Looking at the sustained winds, one would conclude that Laura was only a weak category two hurricane (96-110 mph).

And then there are gusts.  Gusts are not used as part of the Saffir-Simpson hurricane scale, but, let’s face it, gusts are very important.  The big damage in most storms are done by the gusts.

Below are the maximum gusts of Laura. Two locations are extreme: Calcasieu Pass on the coast and Lake Charles, a few miles to the north (127 and 132 mph gusts, respectively)

Such strong gusts are consistent with the destruction of the NWS radar dome at Lake Charles Airport–they are rated to handle up to about 135 mph. (see the before and after below).  

So what is going on?  How strong was the storm?  Category two or four?

A key issue is friction and drag, which is much greater over land (with trees, hills, buildings, etc) that over the aerodynamically smooth water.   As a result of this surface drag, winds decrease VERY rapidly over land, even if the hurricane remains relatively intact aloft. 

Let me illustrate this visually, by showing you a forecast by the state-of-the-art NOAA/NWS HRRR model as Laura made landfall.  These plots show surface (10-m) surface wind in knots (1 knot=1.15 mph)

Before landfall (9 PM PDT), a nice hurricane structure is apparent, with some winds getting to 90 knots in the eyewall.

But then as the storm makes landfall (1 AM PDT), you can see a profound weakening of winds over land.

And by 5 AM PDT, with the storm completely over land, the fastest winds are gone.

So even if the storm had category four sustained winds near the surface while it is offshore,  the sustained winds decline precipitously when the store goes onshore.

But yet the storm can still remain very, very dangerous in the hours after landfall.
Why?

First, even the reduced sustained winds (e.g., 90-100 mph in this case) can produce great damage.

But there is more.  Gusts don’t necessarily decline as rapidly as sustained winds as the storm moves over land.

To illustrate this, here is a plot of the  predicted gusts as the storm made landfall.  Not as much a decline over land as for sustained winds.  Gusts are caused by the intermittent mixing down of faster (higher momentum) air from aloft down to the surface.  So even if winds are slower down lower, sometimes air from aloft…where the winds are still blowing hard…can be mixed to the surface.  So gusts can hold out longer than sustained winds as a storm makes landfall.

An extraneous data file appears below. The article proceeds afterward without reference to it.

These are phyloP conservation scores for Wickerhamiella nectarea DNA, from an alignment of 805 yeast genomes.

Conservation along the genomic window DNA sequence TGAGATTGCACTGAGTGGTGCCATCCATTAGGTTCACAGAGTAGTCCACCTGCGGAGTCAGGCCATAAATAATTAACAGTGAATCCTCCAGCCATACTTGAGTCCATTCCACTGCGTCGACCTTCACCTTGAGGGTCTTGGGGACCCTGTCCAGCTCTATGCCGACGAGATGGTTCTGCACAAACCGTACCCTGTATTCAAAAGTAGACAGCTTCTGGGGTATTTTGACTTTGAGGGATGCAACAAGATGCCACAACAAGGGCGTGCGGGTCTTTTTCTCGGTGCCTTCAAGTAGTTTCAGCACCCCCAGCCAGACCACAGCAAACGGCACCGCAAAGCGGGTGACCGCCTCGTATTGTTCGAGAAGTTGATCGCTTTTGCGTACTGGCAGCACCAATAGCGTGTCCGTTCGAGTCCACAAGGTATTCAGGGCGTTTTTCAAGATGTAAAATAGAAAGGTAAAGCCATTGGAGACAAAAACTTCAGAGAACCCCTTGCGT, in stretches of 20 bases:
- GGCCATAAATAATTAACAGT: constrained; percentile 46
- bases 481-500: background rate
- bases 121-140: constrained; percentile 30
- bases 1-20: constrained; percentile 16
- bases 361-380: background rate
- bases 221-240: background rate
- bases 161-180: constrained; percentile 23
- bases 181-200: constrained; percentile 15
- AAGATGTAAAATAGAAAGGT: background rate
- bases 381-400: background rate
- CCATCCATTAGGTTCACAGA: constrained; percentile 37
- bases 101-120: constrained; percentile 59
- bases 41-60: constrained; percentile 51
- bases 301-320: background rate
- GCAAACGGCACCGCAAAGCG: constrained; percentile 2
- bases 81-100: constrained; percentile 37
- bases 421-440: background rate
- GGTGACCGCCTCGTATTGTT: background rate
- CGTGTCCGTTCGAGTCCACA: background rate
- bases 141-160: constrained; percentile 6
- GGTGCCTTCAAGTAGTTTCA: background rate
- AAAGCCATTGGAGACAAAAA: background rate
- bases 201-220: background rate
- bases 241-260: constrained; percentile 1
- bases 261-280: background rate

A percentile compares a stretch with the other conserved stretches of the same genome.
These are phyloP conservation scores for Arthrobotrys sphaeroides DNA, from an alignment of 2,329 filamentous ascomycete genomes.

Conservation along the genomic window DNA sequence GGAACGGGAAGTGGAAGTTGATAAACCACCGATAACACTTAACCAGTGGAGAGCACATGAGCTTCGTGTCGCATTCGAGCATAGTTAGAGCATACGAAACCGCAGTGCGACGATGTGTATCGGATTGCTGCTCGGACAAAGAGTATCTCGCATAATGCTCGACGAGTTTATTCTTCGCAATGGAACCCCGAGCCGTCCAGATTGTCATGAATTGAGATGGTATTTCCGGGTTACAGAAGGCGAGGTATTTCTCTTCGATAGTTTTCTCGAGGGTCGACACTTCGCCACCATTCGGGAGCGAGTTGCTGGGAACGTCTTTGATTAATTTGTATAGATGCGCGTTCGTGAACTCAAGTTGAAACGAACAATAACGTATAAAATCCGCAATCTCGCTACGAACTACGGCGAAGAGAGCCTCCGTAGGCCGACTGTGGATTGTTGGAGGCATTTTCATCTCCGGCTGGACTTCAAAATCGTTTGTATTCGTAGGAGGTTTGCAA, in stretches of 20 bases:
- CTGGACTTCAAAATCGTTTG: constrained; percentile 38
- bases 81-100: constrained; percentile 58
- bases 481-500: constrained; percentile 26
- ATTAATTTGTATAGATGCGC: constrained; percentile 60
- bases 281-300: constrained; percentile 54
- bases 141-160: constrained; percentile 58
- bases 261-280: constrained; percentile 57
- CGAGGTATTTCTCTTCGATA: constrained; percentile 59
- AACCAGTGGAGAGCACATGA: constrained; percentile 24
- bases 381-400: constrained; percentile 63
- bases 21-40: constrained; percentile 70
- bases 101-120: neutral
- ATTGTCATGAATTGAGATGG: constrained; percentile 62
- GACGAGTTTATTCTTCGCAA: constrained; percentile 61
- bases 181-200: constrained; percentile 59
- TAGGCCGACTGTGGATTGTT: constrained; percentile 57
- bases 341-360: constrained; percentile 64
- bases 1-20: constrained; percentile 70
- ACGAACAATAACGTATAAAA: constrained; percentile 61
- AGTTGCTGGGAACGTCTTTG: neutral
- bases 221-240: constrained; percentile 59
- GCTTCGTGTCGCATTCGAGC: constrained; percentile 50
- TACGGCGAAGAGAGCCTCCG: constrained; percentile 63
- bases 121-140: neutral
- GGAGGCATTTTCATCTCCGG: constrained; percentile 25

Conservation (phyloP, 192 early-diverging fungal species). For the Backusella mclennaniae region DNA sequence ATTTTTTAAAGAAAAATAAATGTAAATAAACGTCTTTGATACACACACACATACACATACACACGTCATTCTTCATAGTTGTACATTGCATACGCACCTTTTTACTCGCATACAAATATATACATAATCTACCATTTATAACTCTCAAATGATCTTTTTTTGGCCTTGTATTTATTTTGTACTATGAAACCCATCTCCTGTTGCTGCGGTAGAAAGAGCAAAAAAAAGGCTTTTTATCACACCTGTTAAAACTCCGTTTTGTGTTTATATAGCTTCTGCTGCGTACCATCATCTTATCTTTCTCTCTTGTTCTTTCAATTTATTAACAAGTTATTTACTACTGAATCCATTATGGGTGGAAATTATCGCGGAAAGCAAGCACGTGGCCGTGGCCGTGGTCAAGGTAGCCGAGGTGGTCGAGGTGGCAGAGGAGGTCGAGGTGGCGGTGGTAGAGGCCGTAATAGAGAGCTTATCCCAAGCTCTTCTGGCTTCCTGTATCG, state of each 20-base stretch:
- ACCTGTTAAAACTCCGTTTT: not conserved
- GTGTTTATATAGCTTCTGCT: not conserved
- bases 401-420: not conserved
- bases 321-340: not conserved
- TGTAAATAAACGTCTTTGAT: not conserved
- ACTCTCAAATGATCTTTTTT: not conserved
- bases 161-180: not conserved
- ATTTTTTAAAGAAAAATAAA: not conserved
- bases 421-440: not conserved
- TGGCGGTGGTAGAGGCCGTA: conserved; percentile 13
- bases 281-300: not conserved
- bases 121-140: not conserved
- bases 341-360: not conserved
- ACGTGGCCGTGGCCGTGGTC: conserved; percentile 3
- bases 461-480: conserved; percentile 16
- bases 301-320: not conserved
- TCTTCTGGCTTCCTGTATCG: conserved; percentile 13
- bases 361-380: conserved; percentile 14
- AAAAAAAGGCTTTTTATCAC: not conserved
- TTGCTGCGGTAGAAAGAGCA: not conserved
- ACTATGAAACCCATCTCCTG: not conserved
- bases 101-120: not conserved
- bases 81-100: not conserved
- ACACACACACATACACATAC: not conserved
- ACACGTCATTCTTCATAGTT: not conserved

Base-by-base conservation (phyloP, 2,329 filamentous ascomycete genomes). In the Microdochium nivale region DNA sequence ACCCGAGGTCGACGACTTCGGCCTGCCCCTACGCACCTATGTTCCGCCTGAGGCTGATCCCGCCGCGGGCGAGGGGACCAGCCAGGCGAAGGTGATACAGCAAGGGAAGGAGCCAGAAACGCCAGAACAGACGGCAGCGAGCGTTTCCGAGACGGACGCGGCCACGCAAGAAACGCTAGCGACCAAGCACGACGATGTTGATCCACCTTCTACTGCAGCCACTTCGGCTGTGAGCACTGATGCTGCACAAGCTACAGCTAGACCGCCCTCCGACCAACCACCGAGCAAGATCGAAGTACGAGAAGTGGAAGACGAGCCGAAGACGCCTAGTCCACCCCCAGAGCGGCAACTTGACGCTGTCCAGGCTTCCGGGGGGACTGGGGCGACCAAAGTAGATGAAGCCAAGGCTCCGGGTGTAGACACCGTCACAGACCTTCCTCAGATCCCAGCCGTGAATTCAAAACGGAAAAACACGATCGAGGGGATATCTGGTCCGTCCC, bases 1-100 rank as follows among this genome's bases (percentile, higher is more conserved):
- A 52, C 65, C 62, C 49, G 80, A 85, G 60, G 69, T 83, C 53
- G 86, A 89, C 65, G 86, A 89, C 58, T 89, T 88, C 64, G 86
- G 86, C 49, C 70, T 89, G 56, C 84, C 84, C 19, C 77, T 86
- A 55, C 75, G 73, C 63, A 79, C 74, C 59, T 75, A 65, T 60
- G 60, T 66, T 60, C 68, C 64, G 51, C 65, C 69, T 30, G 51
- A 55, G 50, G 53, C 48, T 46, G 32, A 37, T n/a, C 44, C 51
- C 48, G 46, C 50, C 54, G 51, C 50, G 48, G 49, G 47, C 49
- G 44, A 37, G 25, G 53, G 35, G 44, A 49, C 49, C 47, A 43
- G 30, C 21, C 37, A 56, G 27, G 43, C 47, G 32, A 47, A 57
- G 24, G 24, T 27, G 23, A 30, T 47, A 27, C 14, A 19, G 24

The bottom line: a storm that was category four over water can still maintain a real “punch” over land, even after it nominally declines to a category two. Strong, damaging gusts can remain, even when the sustained winds decline.

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28th august 2020 :Phoenix Has Record-Breaking Heat Wave With 50 Days Of 110°F...43.3c

Phoenix, Arizona Is In The Midst Of An Unprecedented Record-Breaking Heat Wave, Hitting Its 50th Day This Year With Temperatures Reaching 110 Degrees Or Higher On Friday.

Although scorchingly hot summer temperatures are common in the desert city, the current year has broken earlier records for consistently high temperatures by some distance. The previous record for the most days at 110 degrees or higher in one year was 33, which occurred in 2011.

On August 16, a temperature of 130 degrees was recorded at California’s Death Valley. The reading was the third-highest temperature ever recorded. The highest-ever temperature was also recorded at Death Valley, where a temperature of 134 degrees was observed on June 10, 1913, while 131 degrees was recorded in Tunisia on July 7, 1931.
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Japan Heat Wave Records...17th -20th August 2020

Tokyo (CNN)Temperatures in central Japan tied for a national record on Monday, as the country sweltered under a scorching summer heat wave.

The mercury rose to 41.1 degrees Celsius (105.98 degrees Fahrenheit) in the central city of Hamamatsu, in Shizuoka prefecture on Monday, according to the Japan Meteorological Agency, matching the highest temperature ever recorded in the country, which was set in Kumagaya, a city near Tokyo, in July 2018.
Japan has been enduring an intense heatwave since the middle of last week, with multiple cities and prefectures nearing 40°C (104°F) for several consecutive days.
    To compare, the average daytime temperature in August for Hamamatsu between 1898 and 2010 was 31.3°C (88.34°F), the JMA said. Last year, average temperatures in Japan reached the highest level since records began in 1898, and were almost a degree warmer than a typical year, according to the JMA.